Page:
Vitamins & Co. in shampoo: advertising gimmick or effect?

One thing is clear: if you want beautiful hair, it needs an adequate supply of nutrients. The best way is an appropriate diet - after all, it's not just your hair that wants to be well cared for. Our body is a complex system. Even if we look at individual "subsystems" such as skin or hair individually, the main source of nutrients is intake through a balanced diet. We at Wildschön therefore do not see your hair health in isolation - we have a holistic view of your health. And there is a very simple reason for this: the keratin structure called hair is not living matter, otherwise cutting hair would hurt. So you cannot take in significant amounts of vitamins through your hair. If you don't eat a balanced diet, then no shampoo in the world can make up for it. But how useful are vitamins in shampoos?

Vitamins in shampoos: Local action on the scalp and hair

With many ingredients in shampoos or other cosmetic products, the manufacturers are mainly concerned with the most convincing marketing possible - not with real effects. Because you cannot absorb any vitamins through your hair, and only to a very limited extent through your scalp. At least the effect can only be proven to a very limited extent from scientific studies. But absorption through the skin is not impossible: Vitamin A, for example, can penetrate the upper layers of the skin and presumably support the renewal of skin cells and collagen formation there. Since vitamin A can be overdosed, the German Society for Nutrition is even critical of supplying it through the skin. Vitamins C and E help to tighten the skin, retain moisture in the upper layers of the skin and reduce inflammation. A shampoo with vitamin C can increase blood circulation in the scalp by massaging it in. Antioxidant vitamins may also provide scalp cells with some protection from free radical damage. Vitamin B5 can also support regreasing in the upper skin layer and help with cell formation. However, all of these effects are rather small – at least compared to the importance of vitamin intake through food. With vitamin C there is also a chemical process that takes place externally: the vitamin is an acid (ascorbic acid) that can dissolve scales, horny cells and excess sebum. It cleans gently and without great mechanical stress. Vitamin E also has physical properties that help smooth the hair's outer layer and thus bind the essential oils from care products in the hair, for example. And the product properties of shampoos can also be influenced by vitamins. The acidic vitamin C can be used, for example, to influence the pH value of a shampoo in order to set it ideally. Due to the acid, the vitamin also serves as a natural preservative, because an acidic environment can slow down the growth of numerous harmful organisms.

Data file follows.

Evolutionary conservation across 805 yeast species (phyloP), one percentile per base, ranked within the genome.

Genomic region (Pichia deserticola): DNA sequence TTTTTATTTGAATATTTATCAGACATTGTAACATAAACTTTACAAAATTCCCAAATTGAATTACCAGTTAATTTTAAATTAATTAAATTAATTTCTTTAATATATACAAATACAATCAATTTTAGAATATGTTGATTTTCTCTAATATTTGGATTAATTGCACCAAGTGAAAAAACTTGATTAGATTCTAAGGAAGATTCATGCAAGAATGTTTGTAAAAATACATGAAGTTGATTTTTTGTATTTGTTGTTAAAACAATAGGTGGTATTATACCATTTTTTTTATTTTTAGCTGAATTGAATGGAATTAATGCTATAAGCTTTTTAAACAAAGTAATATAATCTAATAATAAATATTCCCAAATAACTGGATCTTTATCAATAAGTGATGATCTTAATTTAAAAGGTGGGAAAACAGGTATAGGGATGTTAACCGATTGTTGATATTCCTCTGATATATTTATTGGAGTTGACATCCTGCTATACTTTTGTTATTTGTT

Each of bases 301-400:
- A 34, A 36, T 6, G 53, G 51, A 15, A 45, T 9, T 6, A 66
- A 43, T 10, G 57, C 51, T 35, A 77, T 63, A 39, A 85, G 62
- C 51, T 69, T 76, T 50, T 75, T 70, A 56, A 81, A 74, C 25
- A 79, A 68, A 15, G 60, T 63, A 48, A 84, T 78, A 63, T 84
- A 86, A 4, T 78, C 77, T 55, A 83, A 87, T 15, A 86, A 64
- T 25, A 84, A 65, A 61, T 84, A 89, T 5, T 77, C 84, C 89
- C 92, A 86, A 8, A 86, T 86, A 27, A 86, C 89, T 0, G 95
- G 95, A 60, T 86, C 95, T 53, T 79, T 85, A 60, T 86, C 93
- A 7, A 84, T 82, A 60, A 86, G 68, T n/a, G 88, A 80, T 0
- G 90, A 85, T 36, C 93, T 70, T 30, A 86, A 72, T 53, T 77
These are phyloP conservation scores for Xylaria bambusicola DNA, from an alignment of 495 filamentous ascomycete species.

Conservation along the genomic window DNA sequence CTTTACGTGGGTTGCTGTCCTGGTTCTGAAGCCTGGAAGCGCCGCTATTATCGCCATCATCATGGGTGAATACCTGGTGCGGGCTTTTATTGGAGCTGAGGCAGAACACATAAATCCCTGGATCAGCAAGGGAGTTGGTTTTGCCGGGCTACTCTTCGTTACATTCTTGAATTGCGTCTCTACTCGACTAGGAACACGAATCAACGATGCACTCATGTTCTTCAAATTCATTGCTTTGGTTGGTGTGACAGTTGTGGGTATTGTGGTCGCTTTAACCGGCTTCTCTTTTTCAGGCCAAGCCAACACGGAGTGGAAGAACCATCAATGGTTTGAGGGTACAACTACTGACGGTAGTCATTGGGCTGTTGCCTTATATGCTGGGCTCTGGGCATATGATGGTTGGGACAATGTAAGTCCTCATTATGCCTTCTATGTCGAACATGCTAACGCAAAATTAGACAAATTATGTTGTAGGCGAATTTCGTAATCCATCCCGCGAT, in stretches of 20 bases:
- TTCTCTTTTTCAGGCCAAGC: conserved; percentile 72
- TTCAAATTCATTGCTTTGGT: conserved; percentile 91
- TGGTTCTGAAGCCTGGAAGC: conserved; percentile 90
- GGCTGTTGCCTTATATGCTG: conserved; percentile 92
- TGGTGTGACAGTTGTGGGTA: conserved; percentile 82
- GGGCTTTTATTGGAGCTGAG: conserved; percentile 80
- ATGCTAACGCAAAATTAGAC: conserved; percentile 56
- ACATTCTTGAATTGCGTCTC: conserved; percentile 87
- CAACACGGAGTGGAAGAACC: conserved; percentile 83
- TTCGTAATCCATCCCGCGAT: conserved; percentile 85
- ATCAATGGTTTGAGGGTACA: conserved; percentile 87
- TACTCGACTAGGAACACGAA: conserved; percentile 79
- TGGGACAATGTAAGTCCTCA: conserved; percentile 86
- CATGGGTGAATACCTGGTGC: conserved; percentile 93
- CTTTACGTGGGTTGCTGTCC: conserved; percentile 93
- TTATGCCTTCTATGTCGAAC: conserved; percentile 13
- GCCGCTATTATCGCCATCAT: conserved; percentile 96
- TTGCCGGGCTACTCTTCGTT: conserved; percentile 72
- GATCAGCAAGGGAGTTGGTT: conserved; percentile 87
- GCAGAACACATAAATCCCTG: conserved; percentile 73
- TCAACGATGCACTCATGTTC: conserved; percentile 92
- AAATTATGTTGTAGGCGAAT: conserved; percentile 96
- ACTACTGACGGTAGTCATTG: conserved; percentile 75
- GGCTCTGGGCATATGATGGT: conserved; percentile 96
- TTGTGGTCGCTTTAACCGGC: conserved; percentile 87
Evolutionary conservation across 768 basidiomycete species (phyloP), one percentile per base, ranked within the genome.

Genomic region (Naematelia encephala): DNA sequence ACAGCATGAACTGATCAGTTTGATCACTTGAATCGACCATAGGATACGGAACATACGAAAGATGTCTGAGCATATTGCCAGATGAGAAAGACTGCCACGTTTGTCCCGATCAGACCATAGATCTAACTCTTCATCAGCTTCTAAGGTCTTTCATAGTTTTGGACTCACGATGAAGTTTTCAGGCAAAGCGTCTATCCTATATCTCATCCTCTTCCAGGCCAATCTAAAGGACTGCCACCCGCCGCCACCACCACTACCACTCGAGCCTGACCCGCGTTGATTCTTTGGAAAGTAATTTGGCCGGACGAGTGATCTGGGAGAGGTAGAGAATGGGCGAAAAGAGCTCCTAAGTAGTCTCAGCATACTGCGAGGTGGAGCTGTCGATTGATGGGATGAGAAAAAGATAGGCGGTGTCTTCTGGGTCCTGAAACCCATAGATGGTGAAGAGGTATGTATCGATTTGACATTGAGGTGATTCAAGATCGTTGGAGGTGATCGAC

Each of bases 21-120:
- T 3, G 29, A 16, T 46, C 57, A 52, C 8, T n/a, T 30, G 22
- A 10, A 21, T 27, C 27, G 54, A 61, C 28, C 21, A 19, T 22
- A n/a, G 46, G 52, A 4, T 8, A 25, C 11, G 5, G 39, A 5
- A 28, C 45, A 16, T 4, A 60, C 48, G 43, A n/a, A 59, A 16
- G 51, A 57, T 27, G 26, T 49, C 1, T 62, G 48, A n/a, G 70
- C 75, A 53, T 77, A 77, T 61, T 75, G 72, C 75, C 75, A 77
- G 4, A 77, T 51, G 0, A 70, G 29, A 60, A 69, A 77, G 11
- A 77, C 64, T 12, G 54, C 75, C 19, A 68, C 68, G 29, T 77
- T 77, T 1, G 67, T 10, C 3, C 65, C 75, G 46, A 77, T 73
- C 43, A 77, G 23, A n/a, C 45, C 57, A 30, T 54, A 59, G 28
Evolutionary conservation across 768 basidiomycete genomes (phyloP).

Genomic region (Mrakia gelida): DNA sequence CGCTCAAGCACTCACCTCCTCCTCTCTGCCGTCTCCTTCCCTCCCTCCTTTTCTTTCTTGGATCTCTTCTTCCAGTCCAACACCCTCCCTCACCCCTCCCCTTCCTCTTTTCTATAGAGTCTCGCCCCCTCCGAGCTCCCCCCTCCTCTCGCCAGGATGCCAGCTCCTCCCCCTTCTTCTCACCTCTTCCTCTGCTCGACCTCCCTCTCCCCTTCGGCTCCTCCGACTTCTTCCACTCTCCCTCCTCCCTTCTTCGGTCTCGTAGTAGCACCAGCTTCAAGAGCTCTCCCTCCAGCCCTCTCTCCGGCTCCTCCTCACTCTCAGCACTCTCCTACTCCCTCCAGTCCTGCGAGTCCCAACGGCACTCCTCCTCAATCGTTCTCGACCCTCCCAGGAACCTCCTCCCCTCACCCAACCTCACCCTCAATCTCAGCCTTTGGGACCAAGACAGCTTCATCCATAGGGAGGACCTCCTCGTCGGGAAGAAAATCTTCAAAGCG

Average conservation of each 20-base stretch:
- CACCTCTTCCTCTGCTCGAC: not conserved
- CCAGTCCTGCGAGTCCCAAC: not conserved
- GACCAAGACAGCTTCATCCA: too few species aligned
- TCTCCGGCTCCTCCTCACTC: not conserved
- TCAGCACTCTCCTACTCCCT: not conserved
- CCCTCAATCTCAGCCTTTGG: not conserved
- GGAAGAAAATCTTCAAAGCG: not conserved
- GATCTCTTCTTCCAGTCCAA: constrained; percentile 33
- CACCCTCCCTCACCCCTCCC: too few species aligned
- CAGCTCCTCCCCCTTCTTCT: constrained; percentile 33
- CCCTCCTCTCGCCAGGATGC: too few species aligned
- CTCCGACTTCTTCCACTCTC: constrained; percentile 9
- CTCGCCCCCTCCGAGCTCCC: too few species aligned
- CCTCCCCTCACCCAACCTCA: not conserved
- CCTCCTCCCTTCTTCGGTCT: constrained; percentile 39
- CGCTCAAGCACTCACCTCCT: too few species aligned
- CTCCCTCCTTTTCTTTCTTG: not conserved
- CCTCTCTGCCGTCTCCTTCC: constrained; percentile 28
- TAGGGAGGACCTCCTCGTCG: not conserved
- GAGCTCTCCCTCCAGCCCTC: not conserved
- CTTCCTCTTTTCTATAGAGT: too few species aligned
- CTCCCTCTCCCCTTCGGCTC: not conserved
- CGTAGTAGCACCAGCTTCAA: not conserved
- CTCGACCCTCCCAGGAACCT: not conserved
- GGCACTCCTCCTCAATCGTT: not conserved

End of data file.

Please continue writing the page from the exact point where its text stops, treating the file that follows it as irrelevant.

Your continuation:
Conclusion: beautiful hair needs vitamins and nutrients from the inside and outside

Our hair grows for most of our lives. In order for this to work well and for them to look beautiful at the same time, they must be well supplied with nutrients and vitamins. You can't do this with just a shampoo and without a balanced diet. Nevertheless, the vitamins and nutrients contained in shampoos can have an effect: For example, they can penetrate the upper layers of the skin, support cleaning or smooth the hair layer. This, in turn, can help them shine because they retain moisture better. As a positive side effect, they also charge less statically because moisture increases their conductivity. You see: Vitamins are actually healthy - for your hair and the rest of your body. From our point of view, however, nutrition and hair care have an almost even more important thing in common: An optimal supply of good substances is only one side of the coin, the other is the avoidance of harmful substances. Our opinion: Conventional shampoo is the fast food of hair care - and natural shampoo is the logical alternative for your hair health.